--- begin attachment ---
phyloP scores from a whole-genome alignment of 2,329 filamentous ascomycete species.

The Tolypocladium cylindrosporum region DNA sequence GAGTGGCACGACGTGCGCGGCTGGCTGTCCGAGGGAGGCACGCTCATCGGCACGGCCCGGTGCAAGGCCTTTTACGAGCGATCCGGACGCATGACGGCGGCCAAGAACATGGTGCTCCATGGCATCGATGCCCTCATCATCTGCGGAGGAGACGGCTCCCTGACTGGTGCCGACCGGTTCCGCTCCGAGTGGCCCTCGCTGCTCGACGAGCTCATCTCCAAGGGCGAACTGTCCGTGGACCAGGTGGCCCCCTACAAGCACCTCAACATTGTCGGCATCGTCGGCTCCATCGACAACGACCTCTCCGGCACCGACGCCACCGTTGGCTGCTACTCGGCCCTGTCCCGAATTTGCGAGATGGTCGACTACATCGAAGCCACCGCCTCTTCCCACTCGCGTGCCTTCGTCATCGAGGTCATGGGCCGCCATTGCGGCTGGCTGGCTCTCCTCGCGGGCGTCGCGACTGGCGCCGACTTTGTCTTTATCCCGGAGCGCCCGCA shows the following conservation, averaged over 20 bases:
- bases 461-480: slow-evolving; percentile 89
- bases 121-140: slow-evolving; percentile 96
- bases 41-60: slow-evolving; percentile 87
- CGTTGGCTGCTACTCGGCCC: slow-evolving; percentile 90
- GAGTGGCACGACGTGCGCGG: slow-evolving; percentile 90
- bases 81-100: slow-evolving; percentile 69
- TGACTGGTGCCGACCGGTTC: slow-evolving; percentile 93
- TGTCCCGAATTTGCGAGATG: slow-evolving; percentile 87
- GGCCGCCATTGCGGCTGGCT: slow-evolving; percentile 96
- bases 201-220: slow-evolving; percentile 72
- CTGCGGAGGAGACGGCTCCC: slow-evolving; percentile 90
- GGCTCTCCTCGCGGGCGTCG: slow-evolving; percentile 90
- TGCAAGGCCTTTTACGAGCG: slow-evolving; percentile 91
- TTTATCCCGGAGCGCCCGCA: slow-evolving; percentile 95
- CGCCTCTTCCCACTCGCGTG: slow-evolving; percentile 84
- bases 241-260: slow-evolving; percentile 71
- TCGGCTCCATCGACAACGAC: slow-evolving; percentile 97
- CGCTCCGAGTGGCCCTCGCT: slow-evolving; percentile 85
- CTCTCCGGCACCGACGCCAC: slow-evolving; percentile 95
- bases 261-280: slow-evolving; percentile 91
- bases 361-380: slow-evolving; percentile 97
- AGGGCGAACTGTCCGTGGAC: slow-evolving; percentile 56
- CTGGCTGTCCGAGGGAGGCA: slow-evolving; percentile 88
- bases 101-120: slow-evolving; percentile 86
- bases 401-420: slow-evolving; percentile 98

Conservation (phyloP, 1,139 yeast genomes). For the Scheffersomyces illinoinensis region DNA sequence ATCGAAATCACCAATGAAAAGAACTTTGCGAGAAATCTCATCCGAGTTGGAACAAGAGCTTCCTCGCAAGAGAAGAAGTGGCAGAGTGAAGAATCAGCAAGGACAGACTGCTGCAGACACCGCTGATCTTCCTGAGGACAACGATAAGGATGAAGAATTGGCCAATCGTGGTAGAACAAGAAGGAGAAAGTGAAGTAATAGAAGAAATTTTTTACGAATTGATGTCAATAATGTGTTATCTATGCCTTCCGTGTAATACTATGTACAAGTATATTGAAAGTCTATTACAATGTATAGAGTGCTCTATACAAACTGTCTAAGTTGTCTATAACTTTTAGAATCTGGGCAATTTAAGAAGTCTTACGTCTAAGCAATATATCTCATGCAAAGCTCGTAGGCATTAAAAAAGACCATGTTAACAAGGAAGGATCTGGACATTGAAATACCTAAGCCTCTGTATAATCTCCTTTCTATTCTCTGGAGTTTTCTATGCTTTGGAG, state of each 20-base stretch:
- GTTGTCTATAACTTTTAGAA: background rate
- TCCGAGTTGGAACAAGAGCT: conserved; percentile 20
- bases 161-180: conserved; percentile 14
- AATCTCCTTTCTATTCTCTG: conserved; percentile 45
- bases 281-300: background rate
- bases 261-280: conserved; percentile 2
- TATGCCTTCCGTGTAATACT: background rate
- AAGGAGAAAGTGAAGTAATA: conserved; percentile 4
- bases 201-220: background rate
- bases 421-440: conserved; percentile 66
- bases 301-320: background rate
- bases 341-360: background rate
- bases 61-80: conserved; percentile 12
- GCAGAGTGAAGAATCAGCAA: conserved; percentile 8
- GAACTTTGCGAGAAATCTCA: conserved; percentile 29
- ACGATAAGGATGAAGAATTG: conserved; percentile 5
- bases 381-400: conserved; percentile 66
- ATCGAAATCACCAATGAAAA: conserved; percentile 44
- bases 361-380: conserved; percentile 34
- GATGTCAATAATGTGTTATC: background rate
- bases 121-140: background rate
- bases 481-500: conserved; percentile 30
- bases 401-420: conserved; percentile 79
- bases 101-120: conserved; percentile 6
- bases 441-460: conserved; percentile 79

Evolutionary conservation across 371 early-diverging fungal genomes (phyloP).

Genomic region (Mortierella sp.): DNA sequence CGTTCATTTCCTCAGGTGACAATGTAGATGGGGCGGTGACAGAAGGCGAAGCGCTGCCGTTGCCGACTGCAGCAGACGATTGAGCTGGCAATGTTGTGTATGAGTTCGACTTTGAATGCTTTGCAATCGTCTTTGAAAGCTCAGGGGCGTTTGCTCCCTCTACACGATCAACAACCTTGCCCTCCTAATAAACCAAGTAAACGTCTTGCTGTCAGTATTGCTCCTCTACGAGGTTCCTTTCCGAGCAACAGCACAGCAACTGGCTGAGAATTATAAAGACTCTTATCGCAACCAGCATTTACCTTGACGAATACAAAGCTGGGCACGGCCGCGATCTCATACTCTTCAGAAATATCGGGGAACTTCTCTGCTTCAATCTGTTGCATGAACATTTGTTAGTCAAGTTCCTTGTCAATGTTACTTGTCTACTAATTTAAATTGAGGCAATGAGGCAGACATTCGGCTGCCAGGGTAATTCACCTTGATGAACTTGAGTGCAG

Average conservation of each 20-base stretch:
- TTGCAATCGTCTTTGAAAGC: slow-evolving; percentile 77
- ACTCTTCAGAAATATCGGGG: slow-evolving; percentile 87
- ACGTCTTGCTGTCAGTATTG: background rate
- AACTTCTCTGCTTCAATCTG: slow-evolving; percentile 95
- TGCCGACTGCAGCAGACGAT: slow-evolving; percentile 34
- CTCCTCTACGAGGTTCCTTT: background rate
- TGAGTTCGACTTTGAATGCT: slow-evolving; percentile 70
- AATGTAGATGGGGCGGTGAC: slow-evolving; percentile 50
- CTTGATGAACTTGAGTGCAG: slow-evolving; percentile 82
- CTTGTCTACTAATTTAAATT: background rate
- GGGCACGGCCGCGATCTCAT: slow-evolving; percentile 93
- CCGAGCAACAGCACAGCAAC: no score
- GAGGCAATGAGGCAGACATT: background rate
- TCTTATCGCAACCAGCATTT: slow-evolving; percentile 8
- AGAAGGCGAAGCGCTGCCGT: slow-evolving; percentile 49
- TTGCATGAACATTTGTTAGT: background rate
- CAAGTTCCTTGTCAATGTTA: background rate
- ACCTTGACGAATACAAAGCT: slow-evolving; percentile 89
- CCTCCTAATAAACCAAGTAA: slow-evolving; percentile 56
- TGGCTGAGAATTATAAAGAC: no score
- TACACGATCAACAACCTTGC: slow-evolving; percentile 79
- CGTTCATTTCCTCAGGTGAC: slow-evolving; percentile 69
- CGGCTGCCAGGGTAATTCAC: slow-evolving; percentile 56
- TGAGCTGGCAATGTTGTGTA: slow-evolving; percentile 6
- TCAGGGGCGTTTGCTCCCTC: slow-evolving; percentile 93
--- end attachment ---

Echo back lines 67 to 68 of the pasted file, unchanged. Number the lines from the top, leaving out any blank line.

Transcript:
- GGGCACGGCCGCGATCTCAT: slow-evolving; percentile 93
- CCGAGCAACAGCACAGCAAC: no score